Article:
If you’ve ever been in need of a blood thinner, or you’re an avid reader of the Science Market Update, you’re probably familiar with the drug warfarin. Warfarin is an anticoagulant, which means it decreases the clotting ability of the blood in order to fight blood clots. However, it’s known to cause adverse effects if taken in the wrong amounts. In one of our September articles, we talked about research underway at the University of Illinois at Chicago that focused on prescribing the proper dosage of the drug. Meanwhile, just a few cities over, researchers at the University of Illinois Urbana-Champaign are working on an alternate drug to warfarin.
There’s no question about the importance of addressing erratic blood clotting. While clotting is a natural process, sometimes clots can entirely block up an artery or vein, damaging the tissues around it. When this prevents blood from reaching parts of the body, the patient is said to have arterial thrombotic disease, since the arteries bring blood from the heart to the body. Similarly, if blood is prevented from reaching the heart from the body, it’s called venous thrombotic disease, according to the UIUC Carle Cancer Center. Both forms of thrombosis are serious and can lead to stroke and even death: conditions caused by thrombosis take 60,000 to 100,000 lives annually.
One of the problems with warfarin is that by lessening the blood’s ability to clot, it can lead to excessive bleeding upon even a minor injury. What the Urbana-Champaign researchers have found is a compound that is not essential to the normal clotting process but does activate erratic clotting. The team, led by University of Illinois biochemistry professor James H. Morrissey, focused their research on inhibiting that compound, polyphosphate. The idea is that inhibiting polyphosphate would prevent thrombosis without causing the bleeding problems of traditional “blood thinners”, like warfarin.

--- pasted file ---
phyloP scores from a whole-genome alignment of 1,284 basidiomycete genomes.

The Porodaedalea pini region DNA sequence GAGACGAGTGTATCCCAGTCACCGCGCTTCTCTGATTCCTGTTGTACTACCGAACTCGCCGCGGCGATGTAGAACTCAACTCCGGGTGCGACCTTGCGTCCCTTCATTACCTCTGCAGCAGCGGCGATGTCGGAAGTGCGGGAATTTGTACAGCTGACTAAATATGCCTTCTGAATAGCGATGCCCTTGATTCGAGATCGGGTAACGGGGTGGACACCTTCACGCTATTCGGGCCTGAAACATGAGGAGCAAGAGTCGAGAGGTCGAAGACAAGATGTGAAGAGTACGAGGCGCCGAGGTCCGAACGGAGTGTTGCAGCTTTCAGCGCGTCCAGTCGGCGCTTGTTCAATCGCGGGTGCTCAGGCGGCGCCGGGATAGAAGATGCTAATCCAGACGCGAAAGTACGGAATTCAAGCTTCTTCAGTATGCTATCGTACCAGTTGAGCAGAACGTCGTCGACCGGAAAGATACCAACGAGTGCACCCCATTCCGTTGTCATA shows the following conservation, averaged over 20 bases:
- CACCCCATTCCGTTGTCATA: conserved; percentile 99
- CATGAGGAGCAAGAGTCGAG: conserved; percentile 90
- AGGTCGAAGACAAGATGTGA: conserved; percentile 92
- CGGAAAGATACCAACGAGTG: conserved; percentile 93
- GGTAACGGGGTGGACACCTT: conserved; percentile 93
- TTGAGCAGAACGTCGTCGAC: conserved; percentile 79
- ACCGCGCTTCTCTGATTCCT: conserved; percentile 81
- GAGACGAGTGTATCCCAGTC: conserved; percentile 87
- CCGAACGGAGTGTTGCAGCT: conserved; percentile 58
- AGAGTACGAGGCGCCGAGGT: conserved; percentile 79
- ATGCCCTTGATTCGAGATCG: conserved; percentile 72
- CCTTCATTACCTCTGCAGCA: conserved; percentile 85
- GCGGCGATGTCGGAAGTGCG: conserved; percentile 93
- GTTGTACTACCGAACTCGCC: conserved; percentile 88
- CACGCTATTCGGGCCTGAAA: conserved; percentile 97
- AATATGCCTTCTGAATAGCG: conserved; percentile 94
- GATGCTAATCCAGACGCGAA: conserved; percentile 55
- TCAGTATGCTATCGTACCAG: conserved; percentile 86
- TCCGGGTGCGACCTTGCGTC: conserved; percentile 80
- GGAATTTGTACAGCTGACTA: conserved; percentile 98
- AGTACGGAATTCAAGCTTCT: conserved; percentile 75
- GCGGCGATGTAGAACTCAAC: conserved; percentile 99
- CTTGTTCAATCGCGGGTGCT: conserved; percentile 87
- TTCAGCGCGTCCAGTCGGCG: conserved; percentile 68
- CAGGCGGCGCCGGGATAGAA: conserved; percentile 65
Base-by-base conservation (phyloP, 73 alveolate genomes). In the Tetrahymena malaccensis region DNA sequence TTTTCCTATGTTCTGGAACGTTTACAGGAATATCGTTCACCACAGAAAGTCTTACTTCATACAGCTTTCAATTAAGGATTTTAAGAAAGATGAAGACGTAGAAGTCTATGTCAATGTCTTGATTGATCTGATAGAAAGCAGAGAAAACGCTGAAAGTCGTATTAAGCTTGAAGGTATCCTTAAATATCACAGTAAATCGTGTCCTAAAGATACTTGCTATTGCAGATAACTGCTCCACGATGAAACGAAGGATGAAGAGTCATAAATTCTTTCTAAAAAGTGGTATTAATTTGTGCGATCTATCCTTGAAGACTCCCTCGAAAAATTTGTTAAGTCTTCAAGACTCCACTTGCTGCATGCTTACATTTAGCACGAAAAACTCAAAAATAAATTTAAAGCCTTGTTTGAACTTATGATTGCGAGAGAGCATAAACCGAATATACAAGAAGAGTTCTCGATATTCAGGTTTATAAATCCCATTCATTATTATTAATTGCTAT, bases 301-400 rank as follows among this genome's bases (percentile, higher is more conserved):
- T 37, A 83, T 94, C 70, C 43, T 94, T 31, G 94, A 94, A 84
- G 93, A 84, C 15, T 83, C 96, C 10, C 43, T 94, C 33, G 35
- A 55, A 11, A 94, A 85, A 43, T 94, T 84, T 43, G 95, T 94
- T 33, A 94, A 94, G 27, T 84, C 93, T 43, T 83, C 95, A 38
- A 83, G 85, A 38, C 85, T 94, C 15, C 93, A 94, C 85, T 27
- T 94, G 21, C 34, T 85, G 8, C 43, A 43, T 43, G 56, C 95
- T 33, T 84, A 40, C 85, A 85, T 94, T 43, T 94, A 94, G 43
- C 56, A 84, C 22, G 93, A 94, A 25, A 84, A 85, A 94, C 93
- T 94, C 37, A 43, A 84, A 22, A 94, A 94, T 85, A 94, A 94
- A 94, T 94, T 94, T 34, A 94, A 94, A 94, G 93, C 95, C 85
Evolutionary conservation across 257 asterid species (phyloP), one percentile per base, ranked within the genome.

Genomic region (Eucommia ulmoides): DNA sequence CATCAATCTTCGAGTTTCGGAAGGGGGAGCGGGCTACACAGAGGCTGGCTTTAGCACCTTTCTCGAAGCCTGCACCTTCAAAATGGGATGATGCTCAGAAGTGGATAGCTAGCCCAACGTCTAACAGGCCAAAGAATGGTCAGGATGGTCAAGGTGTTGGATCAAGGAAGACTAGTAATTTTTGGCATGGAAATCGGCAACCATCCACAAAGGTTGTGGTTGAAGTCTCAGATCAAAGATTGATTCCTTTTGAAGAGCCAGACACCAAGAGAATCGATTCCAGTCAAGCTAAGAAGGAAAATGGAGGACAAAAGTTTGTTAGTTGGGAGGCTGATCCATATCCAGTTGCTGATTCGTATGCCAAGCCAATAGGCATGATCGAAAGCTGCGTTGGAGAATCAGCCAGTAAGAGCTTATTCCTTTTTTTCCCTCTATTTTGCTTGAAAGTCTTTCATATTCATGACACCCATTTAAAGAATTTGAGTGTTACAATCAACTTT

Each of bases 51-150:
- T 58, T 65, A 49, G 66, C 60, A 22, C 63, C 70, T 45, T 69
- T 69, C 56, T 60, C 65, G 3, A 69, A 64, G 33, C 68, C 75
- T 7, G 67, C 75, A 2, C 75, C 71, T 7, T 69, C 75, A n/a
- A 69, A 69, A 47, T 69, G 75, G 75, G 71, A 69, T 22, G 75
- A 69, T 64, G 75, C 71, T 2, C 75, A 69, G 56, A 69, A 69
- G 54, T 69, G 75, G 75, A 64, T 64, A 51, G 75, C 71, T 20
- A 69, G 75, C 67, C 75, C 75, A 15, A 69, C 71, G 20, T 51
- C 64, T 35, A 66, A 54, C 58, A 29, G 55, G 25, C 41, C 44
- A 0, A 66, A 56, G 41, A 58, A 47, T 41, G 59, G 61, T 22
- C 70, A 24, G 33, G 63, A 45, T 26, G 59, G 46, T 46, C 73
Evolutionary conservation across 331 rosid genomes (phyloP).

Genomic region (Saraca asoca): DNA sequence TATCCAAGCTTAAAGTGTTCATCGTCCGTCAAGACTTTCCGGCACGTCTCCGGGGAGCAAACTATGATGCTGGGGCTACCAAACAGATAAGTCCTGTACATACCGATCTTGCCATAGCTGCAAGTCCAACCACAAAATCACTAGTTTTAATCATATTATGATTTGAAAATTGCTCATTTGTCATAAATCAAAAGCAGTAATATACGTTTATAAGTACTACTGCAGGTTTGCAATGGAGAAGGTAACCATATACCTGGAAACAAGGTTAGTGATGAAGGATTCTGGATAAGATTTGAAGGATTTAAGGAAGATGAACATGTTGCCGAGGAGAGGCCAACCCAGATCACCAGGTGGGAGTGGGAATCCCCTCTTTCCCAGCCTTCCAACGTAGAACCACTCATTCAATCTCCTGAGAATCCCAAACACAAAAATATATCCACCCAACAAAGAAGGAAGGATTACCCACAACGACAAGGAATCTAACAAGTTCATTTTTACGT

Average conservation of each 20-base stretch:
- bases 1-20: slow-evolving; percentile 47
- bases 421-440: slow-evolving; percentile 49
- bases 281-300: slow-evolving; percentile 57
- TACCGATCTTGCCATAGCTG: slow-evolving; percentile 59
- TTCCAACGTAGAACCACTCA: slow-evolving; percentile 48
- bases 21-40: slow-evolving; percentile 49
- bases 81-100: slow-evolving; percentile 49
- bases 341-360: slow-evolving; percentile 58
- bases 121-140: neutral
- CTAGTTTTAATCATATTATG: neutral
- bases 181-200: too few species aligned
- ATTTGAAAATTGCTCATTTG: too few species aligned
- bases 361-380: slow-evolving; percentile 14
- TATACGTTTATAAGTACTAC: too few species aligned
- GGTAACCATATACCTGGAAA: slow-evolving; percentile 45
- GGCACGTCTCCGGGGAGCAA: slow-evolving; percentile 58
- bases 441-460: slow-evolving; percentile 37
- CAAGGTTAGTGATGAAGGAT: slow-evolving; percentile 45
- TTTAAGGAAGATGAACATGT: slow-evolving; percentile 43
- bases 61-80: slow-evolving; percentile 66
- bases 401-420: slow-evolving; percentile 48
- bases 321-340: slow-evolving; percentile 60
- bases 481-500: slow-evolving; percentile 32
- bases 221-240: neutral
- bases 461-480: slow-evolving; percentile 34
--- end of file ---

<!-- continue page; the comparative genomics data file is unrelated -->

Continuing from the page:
(Morrissey, top right, and his team of UIUC researchers, courtesy of UIUC)
The team was able to find many molecules able to accomplish this task. Since polyphosphate is a negatively charged molecule, several positively charged molecules were able to bind to the polyphosphate, keeping it from initiating blood clotting. These compounds were added to human blood to verify that the polyphosphate was successfully stopped. In a University of Illinois Urbana-Champaign article, Morrissey remarks:
“What this shows is that you could put really potent inhibitors of polyphosphate in and interrupt the clotting system by decreasing thrombotic risk, but probably not increasing bleeding risk…This is the proof of principle that it works.”
The next step, of course, is to ascertain which of these compounds are the best candidates for use in drugs. If and when these drugs reach the market, we’ll have Morrissey and the UIUC to thank. To learn more about the University of Illinois, financially speaking, have a look at our UIUC funding report here:
Biotechnology Calendar, Inc. will be hosting two of its on-campus trade shows at the University of Illinois in 2013: first at our Urbana-Champaign BioResearch Product Faire™ on May 1st, 2013 and then at the Chicago BioResearch Product Faire™ the next day, May 2nd, 2013. BCI has been bringing top-notch life science trade shows to research universities nationwide for 20 years now. To reserve your spot at one of these Illinois events, please click the button below- or see our 2013 schedule of events to find a show near you.